Lots of heavy music aspires to "symphonic" portent, doing everything from invoking mythic imagery to actually employing orchestras or chamber groups to chug alongside the long-haired shredders. In contrast to these fairly weak gestures, Kayo Dot - formed after the breakup of progressive metal outfit Maudlin of the Well, several of whose members perform here - does something truly remarkable: they actually concoct a vibrant, meaningful, and - yes - hard-rocking synthesis of these genres. There's no trite reliance on chugga-chugga guitars and drilling double kick drums (not that there's anything wrong with that), but instead there's music which has the heaviness of a persistently dark cloud. Jangling guitars, portentous silences, muffled or screamed voices all bespeak the influence of serious heavy dramatists like Swans, Neurosis, Oxbow, or Isis, bands as attuned to the mood and inflection as to the cheap adolescent thrill of violence. But of course, what makes the Dot even wilder is its instrumentation: in addition to the core group of former Yusef Lateef student (!) Toby Driver (guitar, cello, bass, bells, and electronics, as well as being the group's apparent leader), Greg Massi (guitar and voice), Nicolas Kyte (bass and voice), and Sam Gutterman (drums and voice), there is a panoply of musicians who you might expect to find in a chamber ensemble rather than in such a, well, loud group - there are flutes, clarinets, saxophones, French horns, violins, and other sundry instruments. The ensemble deliver amazingly rich and varied compositions (apparently with strict guidelines that nonetheless permit or encourage improvisation) which touch a lot of bases, from progressive metal to Bitches Brew-era Miles to Ligeti. I'm not blowing smoke; this is polytonal hardcore chamber improv. For every explosion of white noise or thunderous pulse, there is a coolin flow of water or a fantastically ornate passage which conjures images of the state music of an unknown but dying empire. And, as if that weren't enough, there are exquisite jewels like "A Pitcher of Summer," where Driver's sweet crooning recalls Jeff Buckley. Somehow these folks make it work, make it fit together and simply sound like Kayo Dot (although Godspeed You! Black Emperor comparisons will be inevitable). Who knows if, as a like-minded friend/listener queried, they can pull it off live. But goodness knows I'll be checking it out. - Signal to Noise Magazine, Issue 33, Spring 2004


In a perfect world, artists like John Zorn would be allowed to decide which bands should be listened to. After two decades of challenging boundaries of aural art with various collectives and conceptual projects such as Microscopic Septet, Masada, and Naked City, Zorn is among the undisputed masters of hidden genius. Chances are, if John Zorn made it or likes it, you won't get it. At least not at first. Which is why his own Tzadik label remains among the most overlooked institutions in contemporary music. Almost nothing that comes out on this label is immediately satisfying. At best it merely disturbs the listener on the first spin. And Kayo Dot are no exceptions. Forming from the ashes of prog metal underground heroes Maudlin of the Well, Kayo Dot's music is far removed from the former band's sound as well as from virtually anything else you're likely to hear. With heavy metal instrumentation cascading with layers of sound created by keyboards, flute, clarinet, and saxophone, nearly excruciatingly subtle passages of lulls and distant melodies frequently erupt in a storm of chaos and claustrophobic textures of tension and impending doom. Toby Driver's vocals are especially worthy of mention, as he effortlessly shifts from a Jeff Buckley-esque refined tone to that of a wounded Sigur Ros and then to a black metal scream that would sound at home on any number of metal records from Norway or Sweden. Choirs of the Eye is easily one of the most evocative and genuinely experimental albums to come out in quite some time, and the small amount of buzz the band has generated recently is beyond inadequate. Soaringly melodic and undeniably evil in the way parents and religious groups could never understand, Choirs of the Eye is as moving as it is hideous and hedonistic. (Tzadik) - Performer Magazine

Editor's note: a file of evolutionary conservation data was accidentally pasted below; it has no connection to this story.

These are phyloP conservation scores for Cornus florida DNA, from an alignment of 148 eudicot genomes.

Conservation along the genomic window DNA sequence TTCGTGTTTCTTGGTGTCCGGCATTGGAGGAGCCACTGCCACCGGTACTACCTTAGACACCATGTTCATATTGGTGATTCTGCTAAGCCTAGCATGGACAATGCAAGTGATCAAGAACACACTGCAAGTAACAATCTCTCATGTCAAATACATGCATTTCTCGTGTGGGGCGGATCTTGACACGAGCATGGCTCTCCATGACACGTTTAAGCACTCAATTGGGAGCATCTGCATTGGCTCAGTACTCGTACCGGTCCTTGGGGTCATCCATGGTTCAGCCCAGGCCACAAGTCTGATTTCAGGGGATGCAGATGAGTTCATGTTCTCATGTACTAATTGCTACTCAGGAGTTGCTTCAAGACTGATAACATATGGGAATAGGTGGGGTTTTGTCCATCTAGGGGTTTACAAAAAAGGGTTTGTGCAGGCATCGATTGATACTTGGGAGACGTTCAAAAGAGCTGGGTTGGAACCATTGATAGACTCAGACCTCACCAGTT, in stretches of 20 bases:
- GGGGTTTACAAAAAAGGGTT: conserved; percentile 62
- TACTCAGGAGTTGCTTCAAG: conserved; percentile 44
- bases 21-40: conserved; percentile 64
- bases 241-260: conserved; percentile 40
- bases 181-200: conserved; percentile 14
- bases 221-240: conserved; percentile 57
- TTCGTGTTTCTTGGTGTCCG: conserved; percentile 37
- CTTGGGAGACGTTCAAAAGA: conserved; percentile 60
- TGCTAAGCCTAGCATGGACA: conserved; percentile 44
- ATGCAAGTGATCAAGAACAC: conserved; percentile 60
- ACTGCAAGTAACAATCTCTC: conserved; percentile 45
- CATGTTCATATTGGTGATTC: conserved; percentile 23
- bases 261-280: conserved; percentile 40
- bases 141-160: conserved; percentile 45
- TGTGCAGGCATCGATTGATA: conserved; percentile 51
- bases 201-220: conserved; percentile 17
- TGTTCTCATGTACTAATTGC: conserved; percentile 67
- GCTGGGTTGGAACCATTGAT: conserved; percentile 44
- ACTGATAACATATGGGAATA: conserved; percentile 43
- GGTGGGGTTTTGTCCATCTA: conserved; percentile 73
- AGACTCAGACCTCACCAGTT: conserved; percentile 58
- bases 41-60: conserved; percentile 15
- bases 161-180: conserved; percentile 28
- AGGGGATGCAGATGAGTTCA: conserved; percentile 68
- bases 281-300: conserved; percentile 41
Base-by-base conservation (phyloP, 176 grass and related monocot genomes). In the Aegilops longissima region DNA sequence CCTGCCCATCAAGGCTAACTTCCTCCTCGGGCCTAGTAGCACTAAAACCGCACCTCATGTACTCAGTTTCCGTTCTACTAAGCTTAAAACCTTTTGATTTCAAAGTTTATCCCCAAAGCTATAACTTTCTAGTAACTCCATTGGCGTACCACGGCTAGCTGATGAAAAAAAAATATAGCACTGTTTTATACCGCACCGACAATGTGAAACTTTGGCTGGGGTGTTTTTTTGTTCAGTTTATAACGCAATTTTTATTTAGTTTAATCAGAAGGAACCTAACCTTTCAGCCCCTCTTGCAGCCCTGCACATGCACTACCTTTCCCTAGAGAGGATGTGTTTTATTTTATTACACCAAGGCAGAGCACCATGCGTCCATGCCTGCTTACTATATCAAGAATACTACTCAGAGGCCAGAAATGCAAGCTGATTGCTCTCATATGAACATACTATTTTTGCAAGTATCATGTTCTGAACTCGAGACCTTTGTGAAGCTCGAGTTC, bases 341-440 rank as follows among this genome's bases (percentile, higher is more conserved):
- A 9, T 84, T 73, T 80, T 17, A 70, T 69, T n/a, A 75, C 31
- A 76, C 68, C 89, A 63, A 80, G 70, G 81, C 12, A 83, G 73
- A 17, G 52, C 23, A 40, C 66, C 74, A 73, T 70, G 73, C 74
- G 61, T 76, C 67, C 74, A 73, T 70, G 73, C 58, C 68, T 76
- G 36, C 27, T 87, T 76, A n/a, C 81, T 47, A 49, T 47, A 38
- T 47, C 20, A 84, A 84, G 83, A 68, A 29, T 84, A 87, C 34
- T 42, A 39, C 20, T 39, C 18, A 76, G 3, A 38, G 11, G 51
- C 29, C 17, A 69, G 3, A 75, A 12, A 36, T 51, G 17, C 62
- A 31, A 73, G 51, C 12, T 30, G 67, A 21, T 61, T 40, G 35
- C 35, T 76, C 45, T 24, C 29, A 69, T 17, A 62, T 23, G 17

Discography

>Kayo Dot - Choirs of the Eye (Tzadik, 2003)
>As-yet-untitled upcoming release (Robotic Empire, 2005)

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Bio

Kayo Dot stands out in its masterful and compelling use of instrumentation. While other bands flirt with awkward childish diatonic melodies, Kayo Dot skillfully uses instruments such as trumpet, violin, keyboard, and clarinet to actually make a statement. It is all part of an organic process that enhances the composition, and exists inside of it to drive the music to further excellence. Every range of sound is explored, evoking images from a gentle spring walk amongst rolling hills to bombastic earthquakes. Toby Driver's vocals caress the listener into complacency until the next moment of sonic frenzy arrives, and then the listener understands that this band truly transcends genres such as metal, avant-garde, indie, and folk.